- GeoRef, Copyright 2004, American Geological Institute.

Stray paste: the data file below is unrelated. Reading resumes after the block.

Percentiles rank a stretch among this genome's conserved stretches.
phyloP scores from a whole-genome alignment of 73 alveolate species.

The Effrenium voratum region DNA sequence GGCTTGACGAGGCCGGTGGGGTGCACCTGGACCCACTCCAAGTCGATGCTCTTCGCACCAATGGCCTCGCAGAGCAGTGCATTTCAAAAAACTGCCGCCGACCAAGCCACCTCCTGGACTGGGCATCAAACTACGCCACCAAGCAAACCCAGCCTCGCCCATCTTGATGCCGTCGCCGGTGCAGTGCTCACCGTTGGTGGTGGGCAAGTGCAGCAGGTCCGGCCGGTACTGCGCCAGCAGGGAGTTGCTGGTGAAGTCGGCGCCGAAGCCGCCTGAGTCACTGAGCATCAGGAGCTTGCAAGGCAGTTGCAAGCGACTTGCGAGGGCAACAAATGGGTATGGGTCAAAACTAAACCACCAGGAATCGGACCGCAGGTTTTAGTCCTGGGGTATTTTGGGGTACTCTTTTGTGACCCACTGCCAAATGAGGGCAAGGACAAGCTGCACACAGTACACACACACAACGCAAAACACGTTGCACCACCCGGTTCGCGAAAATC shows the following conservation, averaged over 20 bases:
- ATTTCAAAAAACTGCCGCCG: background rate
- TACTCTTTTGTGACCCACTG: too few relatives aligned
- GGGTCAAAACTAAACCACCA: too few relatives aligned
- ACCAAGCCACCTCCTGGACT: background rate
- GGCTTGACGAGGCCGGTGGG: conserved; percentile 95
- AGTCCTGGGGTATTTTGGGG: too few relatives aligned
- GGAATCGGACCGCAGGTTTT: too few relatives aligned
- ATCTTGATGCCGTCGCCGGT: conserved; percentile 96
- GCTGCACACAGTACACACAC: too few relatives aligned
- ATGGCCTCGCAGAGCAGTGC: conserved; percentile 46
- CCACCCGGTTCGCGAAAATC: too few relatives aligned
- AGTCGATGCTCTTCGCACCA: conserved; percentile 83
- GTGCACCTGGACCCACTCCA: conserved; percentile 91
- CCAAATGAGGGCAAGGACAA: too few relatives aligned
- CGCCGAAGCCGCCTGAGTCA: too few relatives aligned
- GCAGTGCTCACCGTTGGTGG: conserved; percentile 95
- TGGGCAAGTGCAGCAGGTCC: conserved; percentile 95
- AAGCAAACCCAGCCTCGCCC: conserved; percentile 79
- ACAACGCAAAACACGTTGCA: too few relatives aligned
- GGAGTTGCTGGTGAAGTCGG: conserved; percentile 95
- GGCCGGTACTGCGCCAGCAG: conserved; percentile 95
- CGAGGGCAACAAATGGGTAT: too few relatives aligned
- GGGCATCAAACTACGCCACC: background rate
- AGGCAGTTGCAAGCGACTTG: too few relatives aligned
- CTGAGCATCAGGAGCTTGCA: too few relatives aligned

Geological features of the Merensky Reef in the western Bushveld Complex are outlined. Regional variations in the nature of the reef are used to define four main subfacies for the Rustenburg facies south of the Pilanesberg and two main subfacies for the Swartklip facies north of the Pilanesberg. Three of the Rustenburg subfacies comprise varieties of narrow, pegmatoidal, and generally highly potholed, high-grade reef. The fourth facies is a wide, non-pegmatoidal and low-grade to sub-economic reef with few major potholes, extending from Western Platinum Mine to Brits. A normal and potholed facies and a regional pothole facies characterize the Swartklip facies. A number of distinct types of Merensky Reef occur within the regional pothole subfacies. Mineralogical features for the two main facies differ, the Rustenburg facies being dominated by PGM sulphides while that of the Swartklip facies is dominated by ferroplatinum. The ruthenium sulphide, laurite, dominates the PGM within the chromitite layers. Narrow pegmatoidal reef invariably contains higher PGE grades, and where the Merensky Reef widens, a top loading of mineralization is evident. A correlation between reef thickness and grade is demonstrated. Two major gravity highs are interpreted as representing magma feeders. Gravity data coupled with seismic profiles suggests a broad saucer shape for the layering. Although half concealed by the granite sheet, the western lobe is considered to have a structure akin to that of the Great Dyke. A relationship between Merensky Reef facies and the gravity highs is demonstrated. Narrow and highly potholed (including regional pothole) conditions correlate with gravity highs. The Merensky Reef is interpreted as representing an irregular, regional unconformity associated with a new injection of magma. The top chromitite contact represents the unconformity surface which has caused thermal erosion of leuconorite rocks and reconstitution of mafic to ultramafic footwall layers to form mineralized pegmatoid. Geochemical studies by other workers support the break at the Merensky Reef. This includes an elevated Sr isotopic initial ratio and an increased Cu to Pd ratio in silicates above the Merensky Reef. An overall model for the origin of the Merensky Reef is proposed. It involves the emplacement of a new dense mass of magma at feeder sites. This resulted in gravity sagging triggering pull-apart structures induced by monoclinal footwall hot listric faults. Such areas initiated pothole formation, which was accentuated by thermo-chemical erosion. This resulted in the observed pattern of potholing (greatest approaching the gravity highs) and the formation of differing reef types on different layered footwall lithologies. It also resulted in the formation of the regional unconformity surface represented by the upper chromitite contact at the base of a new magma pulse, which brought in the bulk of the mineralization. PGE values were enhanced where underlying layers were also enriched in PGE.